A glasses love story with Prada, Chanel and readers
Vision was often discussed in my household when I was growing up. My grandmother had age-related macular degeneration (AMD). Her eyesight started to fail when she was in her 30s, and she became legally blind by 65.
As kids, we would joke about her talking to a lamp, thinking it was one of my sisters, but we adored our grandmother, and the laughter masked intense sadness. It was terrifying. Would we have this dreaded thing called macular degeneration?
My mother took pains to get our eyes checked regularly, and she insisted we get eye exams as adults. So far, we’ve been spared any major vision issues such as AMD, but the concern continues.
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When my first real job came with vision insurance, I was excited and used it liberally. Everything was fine until my perfect vision began to fade.
Presbyopia and my first pair of glasses
At 42, the font on restaurant menus became strangely small. Frightened, I asked my ophthalmologist if it was the first sign of disease.
He smiled and said, “Sorry, Erica, it means you're not a kid anymore. Everybody's eyesight starts to go at around your age. In England, the nickname for reading glasses is 42s, so you’re right on track.”
Author Erica Sandberg and her eyeglasses.
The reason my eyesight was starting to go is presbyopia, the normal loss of near focusing ability that occurs with age. As my ophthalmologist explained, it’s a condition that affects most people after they hit their 40s.
To ease the pain, I decided to get a gorgeous pair of glasses.
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From Prada specs to a frumpy pair
The first pair of eyeglasses that I tried on that made my heart palpitate was by Prada . They were dark green and had three delicate rhinestones on the side. As soon as I slid them on, I felt like the women in the store’s posters who looked like a cross between librarians and supermodels.
The price was above my threshold, but I handed over my credit card.
I’m inherently careless when it comes to possessions, however. Babying anything except a baby is unnatural, so snapping a pair of glasses into a case and minding their whereabouts is strongly difficult for me.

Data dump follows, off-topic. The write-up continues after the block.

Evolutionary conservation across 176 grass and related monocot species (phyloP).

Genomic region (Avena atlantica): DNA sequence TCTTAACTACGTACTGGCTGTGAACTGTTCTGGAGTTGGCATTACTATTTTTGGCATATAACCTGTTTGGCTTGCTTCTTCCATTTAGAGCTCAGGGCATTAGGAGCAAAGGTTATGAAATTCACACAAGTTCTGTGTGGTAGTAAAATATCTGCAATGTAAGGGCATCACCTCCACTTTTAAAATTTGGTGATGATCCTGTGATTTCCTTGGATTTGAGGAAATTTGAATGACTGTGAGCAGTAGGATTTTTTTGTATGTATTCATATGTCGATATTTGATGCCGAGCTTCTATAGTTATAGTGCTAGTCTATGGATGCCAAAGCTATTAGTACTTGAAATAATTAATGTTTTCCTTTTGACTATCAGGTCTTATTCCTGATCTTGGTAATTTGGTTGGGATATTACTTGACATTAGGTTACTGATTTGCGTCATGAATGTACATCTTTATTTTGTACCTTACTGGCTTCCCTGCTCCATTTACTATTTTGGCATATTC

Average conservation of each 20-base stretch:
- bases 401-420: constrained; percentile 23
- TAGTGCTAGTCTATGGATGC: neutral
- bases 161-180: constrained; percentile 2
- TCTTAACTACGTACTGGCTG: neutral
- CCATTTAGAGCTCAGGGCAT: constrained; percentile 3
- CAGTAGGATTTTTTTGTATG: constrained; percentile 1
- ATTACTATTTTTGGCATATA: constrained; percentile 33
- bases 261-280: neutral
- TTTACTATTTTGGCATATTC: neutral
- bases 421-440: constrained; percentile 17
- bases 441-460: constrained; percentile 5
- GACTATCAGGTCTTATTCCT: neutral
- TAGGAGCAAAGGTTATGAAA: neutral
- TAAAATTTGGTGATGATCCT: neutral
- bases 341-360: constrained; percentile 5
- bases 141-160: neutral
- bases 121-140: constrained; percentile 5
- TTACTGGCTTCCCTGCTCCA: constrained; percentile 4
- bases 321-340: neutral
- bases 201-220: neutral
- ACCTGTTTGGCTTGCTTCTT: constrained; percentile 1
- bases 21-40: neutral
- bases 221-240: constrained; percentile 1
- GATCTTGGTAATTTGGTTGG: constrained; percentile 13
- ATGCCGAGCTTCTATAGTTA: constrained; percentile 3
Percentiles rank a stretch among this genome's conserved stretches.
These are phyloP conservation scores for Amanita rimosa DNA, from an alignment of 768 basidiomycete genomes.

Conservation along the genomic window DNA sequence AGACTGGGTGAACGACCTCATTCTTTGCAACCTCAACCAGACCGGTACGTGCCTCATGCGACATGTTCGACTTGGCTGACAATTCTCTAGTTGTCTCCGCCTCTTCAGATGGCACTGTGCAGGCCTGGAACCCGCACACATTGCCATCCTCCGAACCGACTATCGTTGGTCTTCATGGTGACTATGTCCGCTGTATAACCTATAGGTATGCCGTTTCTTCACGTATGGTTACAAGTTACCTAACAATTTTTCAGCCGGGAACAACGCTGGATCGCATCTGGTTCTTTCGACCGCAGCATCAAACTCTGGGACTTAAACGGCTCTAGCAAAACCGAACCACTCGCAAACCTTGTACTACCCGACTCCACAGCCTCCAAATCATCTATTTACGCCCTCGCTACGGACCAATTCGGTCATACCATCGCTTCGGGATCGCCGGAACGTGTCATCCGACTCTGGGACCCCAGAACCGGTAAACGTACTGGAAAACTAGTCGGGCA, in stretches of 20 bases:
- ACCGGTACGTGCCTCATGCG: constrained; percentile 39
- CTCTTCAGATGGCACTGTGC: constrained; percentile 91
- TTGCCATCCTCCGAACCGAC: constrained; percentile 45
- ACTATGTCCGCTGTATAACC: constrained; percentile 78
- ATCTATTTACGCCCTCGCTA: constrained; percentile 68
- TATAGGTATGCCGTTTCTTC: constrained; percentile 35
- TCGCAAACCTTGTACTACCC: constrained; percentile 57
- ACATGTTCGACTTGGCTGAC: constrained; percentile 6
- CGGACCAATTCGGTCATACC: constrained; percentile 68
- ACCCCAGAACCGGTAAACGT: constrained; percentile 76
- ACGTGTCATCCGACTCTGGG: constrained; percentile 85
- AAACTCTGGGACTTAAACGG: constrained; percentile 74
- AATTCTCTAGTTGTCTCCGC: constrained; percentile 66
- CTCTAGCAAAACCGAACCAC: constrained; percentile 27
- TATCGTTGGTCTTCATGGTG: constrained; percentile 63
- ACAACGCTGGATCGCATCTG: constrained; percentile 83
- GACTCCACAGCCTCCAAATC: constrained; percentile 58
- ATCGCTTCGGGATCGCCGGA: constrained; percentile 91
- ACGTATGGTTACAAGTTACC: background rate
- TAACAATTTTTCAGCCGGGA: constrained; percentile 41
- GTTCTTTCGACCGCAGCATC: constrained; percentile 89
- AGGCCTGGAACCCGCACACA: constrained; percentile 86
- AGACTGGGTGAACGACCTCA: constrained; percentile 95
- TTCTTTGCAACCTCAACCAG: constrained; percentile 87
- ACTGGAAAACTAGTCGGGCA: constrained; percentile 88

I’d set down my glasses and walk away before realizing I can't see, then scramble to find my specs.
Almost miraculously I had those Pradas for a few years before they disappeared into the ether.
Unfortunately, my next pair of eyeglasses wasn't so stunning, but those glasses were also expensive. My friend chose the glasses and persuaded me to purchase them. The brown frames were simultaneously delicate and frumpy. Everything about them depressed me.
After wearing them a few times, the glasses now sit in a coffee mug above my computer.
How I became a glasses collector
As my vision declined, my career took off. As a consumer finance reporter and expert, I was often on-air doing TV news spots. I couldn’t read the teleprompter or my notes without my glasses, but the lights bounced off the lenses, creating a flash.
So, I got contact lenses, which initially I hated. It took me months to master putting them in, and I still approach the process as a wrestling match.
Erica Sandberg wearing sunglasses with elephants.
From Prada to … Chanel
Then came Chanel. Be still my heart. The smoky black frames were large, beautifully balanced, and the arms were embedded with antique lace. But when I saw the price, I gasped. Oh no, not again.
My then 10-year-old daughter was with me and insisted I buy the Chanel glasses, though, and she was right. They were gorgeously designed, like fine jewelry; and every time I put them on I felt glamorous.
The lace was tangible, and it became my touchpoint. This time I was determined to hang onto my special specs. When my Chanels weren’t on my face, I made certain they were in that gorgeous quilted case.
Yet those glasses eventually had legs too.
One night I bounced around a lot and it took me days before I realized my gorgeous Chanel glasses were really gone. I traced my steps, called every place I might have been and rifled though many lost and found boxes.
Nothing. I felt so stupid. My job is to report and advise on money and consumer issues, and here I am, irresponsible with a costly product.
I vowed to not purchase expensive glasses, no matter how they made me feel. I simply don't deserve them, I thought.
I found a stylish pair for $22, and I have to admit that they’re pretty cool. I bought two pairs, and I won’t be devastated if I lose, scratch or break them.
Lost and found
What happened to those Chanel glasses always vexed me, though. I really did try keeping them safe, so it didn’t make sense that they would vanish.
Then one day I pulled out a rarely used handbag. Inside was the familiar quilted case, and within it were my glasses. Intact. Which proved I can be trusted with precious things after all.
Adding sunglasses to the mix
Erica Sandberg wearing sunglasses on a plane.
The most crucial thing is to take care of my vision. I never miss an ophthalmology appointment, and I make sure my daughter goes as well.
And I’d like to avoid holding conversations with inanimate objects (like my grandmother) for as long as possible.
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Page updated September 2019